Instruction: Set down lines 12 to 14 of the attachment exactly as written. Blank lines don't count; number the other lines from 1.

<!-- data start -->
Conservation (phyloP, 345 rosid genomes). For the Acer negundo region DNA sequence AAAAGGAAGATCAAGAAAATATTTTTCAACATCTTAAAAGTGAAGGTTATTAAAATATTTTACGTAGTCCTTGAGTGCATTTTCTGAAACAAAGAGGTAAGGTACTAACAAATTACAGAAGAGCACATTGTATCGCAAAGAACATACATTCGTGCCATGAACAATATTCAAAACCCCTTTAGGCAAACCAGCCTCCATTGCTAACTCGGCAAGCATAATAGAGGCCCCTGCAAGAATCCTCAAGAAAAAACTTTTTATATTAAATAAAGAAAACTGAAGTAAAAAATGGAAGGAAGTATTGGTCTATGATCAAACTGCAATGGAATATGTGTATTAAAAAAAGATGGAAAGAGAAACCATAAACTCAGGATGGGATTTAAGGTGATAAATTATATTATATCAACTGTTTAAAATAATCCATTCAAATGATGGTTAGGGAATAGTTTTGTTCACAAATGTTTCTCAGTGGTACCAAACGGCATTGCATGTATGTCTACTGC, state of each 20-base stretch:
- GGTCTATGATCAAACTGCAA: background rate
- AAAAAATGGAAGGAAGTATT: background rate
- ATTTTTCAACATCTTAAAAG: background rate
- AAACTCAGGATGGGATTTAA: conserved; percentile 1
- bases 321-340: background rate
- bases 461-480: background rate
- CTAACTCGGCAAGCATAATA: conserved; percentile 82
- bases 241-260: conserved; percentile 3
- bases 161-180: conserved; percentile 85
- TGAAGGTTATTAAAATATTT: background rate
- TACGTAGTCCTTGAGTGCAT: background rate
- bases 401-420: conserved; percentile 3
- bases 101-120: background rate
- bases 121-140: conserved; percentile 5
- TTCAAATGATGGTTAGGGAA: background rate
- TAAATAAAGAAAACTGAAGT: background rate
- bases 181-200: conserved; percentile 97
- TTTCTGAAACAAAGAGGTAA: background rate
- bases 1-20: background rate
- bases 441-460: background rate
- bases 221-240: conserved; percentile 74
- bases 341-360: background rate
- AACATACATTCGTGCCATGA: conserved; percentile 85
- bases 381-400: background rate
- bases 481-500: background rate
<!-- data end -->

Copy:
- TACGTAGTCCTTGAGTGCAT: background rate
- bases 401-420: conserved; percentile 3
- bases 101-120: background rate